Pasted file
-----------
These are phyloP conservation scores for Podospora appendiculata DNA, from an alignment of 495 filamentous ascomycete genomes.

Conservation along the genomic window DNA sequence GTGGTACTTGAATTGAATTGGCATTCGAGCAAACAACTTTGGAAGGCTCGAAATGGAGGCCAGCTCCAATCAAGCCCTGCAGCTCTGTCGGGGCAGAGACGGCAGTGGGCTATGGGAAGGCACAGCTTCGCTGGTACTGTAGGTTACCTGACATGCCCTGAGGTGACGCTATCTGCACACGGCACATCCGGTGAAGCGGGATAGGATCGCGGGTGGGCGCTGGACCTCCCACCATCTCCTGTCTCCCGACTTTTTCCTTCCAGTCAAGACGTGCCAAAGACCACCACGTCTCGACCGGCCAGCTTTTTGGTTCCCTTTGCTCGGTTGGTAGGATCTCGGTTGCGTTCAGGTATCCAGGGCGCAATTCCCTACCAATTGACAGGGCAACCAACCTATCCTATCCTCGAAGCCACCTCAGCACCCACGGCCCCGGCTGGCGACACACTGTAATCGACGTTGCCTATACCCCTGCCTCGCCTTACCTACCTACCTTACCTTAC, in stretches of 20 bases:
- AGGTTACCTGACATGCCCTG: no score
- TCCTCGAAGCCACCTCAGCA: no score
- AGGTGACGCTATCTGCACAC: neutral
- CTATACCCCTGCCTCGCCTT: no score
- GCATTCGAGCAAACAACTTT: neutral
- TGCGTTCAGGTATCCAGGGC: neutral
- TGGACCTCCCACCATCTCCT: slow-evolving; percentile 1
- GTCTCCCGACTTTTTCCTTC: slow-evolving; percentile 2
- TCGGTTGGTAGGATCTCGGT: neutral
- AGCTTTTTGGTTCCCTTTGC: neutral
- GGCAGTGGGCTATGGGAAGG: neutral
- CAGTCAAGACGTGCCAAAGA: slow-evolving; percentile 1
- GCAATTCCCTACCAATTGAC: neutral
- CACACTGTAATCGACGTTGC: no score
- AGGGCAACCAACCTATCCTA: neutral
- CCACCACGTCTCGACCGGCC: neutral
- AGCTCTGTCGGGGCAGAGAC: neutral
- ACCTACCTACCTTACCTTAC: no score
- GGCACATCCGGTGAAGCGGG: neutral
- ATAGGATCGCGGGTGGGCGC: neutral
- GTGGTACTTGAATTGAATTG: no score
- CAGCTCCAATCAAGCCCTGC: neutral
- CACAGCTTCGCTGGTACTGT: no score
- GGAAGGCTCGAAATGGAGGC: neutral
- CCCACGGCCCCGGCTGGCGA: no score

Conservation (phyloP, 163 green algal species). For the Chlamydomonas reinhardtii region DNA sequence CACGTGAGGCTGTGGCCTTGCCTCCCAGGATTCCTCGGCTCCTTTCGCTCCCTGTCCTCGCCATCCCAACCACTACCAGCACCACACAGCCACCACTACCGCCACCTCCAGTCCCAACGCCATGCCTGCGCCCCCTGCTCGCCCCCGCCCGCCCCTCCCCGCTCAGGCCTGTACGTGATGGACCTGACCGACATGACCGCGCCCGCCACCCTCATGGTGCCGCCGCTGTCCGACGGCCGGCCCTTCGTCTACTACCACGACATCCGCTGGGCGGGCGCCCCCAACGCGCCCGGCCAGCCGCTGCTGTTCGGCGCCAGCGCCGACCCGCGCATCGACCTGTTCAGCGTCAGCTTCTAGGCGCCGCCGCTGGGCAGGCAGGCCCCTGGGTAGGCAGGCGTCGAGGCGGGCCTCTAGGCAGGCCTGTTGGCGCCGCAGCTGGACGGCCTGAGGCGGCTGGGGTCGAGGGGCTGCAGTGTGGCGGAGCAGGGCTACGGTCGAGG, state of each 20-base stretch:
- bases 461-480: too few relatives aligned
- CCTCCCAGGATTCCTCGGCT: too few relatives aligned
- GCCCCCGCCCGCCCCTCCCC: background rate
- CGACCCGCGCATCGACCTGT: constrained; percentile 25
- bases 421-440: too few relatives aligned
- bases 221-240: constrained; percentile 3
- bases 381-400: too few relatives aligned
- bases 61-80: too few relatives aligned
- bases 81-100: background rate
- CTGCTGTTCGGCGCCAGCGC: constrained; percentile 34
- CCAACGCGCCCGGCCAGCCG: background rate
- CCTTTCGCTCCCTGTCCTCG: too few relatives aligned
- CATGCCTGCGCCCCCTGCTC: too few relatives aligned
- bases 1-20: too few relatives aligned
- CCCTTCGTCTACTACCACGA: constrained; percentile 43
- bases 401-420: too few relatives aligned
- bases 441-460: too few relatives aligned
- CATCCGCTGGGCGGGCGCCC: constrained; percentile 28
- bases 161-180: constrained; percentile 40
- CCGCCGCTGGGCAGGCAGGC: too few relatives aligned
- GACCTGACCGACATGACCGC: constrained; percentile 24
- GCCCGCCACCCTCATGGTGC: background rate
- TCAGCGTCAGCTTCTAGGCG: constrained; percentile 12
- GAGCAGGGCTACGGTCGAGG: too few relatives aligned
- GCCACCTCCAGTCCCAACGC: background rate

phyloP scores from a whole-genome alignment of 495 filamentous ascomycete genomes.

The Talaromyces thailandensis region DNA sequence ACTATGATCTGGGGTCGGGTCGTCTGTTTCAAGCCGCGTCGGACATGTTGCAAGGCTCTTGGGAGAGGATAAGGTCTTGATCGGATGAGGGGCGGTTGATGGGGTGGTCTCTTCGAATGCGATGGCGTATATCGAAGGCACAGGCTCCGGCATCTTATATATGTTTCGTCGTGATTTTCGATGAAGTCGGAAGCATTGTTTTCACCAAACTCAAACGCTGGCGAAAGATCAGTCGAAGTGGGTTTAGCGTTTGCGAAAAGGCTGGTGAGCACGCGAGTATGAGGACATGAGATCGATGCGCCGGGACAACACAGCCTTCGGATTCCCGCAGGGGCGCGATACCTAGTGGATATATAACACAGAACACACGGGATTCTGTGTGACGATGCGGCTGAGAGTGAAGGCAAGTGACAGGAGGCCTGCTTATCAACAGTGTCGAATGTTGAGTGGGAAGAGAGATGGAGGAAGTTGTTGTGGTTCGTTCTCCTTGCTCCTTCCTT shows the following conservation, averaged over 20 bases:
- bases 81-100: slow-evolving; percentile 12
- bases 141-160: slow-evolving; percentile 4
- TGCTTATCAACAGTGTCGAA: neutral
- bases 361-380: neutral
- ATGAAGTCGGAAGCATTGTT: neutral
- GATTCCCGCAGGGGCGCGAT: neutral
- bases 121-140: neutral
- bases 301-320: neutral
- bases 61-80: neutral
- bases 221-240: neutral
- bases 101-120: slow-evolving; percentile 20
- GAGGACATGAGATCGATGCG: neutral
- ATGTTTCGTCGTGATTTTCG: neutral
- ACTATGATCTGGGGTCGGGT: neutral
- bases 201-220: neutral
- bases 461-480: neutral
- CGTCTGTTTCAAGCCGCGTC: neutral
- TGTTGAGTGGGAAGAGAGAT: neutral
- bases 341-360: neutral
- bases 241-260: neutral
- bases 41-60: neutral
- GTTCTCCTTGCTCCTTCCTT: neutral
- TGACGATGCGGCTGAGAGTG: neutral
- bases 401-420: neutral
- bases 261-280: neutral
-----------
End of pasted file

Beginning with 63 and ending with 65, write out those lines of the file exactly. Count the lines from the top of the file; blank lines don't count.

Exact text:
- bases 301-320: neutral
- bases 61-80: neutral
- bases 221-240: neutral